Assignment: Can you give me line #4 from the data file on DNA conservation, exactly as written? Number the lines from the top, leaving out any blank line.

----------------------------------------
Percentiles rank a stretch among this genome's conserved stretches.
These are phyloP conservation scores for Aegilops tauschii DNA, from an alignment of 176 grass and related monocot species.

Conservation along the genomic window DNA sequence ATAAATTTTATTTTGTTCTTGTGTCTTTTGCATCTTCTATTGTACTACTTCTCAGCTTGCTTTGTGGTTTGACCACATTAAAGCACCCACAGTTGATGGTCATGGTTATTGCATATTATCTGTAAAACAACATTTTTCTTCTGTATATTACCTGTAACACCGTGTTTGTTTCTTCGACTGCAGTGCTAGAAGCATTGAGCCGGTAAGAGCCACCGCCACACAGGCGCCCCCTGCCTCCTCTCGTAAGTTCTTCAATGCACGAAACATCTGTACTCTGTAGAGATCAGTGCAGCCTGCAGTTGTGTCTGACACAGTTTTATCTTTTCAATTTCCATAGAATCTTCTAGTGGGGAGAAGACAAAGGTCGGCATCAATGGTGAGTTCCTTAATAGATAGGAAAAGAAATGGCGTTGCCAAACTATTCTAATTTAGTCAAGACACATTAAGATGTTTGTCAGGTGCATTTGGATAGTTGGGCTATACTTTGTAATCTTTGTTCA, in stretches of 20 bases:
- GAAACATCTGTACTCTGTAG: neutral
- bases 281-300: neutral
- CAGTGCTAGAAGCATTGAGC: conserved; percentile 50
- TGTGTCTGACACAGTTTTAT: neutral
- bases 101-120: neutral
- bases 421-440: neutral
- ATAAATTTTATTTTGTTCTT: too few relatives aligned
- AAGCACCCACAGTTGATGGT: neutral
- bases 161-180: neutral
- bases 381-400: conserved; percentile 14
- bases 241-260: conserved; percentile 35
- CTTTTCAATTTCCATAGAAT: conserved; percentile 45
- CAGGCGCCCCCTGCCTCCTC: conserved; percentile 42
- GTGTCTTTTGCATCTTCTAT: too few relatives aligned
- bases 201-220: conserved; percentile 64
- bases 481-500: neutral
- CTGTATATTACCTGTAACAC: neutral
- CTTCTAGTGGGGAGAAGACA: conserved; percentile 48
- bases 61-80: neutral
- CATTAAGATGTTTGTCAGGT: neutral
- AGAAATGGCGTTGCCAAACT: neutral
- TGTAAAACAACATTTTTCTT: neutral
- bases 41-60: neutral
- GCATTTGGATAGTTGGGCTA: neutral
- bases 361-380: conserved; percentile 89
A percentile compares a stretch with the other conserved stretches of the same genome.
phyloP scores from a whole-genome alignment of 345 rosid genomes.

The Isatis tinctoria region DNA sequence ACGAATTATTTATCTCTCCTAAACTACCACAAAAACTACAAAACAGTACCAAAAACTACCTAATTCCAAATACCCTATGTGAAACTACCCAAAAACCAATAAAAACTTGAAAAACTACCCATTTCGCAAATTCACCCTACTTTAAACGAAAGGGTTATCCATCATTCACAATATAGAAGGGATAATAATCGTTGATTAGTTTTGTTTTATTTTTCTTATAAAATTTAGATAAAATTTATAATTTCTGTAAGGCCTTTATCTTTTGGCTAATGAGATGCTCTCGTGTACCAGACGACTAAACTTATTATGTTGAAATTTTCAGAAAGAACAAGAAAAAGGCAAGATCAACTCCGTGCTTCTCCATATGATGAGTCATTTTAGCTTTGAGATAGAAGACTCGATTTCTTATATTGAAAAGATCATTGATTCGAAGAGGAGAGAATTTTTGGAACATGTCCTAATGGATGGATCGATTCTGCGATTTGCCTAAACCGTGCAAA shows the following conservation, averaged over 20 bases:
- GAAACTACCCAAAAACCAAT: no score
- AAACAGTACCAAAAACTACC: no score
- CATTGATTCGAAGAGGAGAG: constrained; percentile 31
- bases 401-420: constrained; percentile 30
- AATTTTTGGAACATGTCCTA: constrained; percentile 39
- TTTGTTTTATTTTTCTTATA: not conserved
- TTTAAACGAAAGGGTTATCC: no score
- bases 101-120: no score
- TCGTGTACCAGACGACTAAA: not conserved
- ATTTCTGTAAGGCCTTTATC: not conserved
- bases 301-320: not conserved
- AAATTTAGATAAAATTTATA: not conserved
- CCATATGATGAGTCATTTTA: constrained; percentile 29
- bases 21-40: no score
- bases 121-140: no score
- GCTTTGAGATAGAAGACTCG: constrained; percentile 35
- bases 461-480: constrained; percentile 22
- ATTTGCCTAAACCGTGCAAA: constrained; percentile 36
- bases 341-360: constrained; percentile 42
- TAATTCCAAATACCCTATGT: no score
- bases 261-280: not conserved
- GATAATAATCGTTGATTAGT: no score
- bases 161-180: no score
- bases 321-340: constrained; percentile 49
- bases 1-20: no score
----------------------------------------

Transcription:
- GAAACATCTGTACTCTGTAG: neutral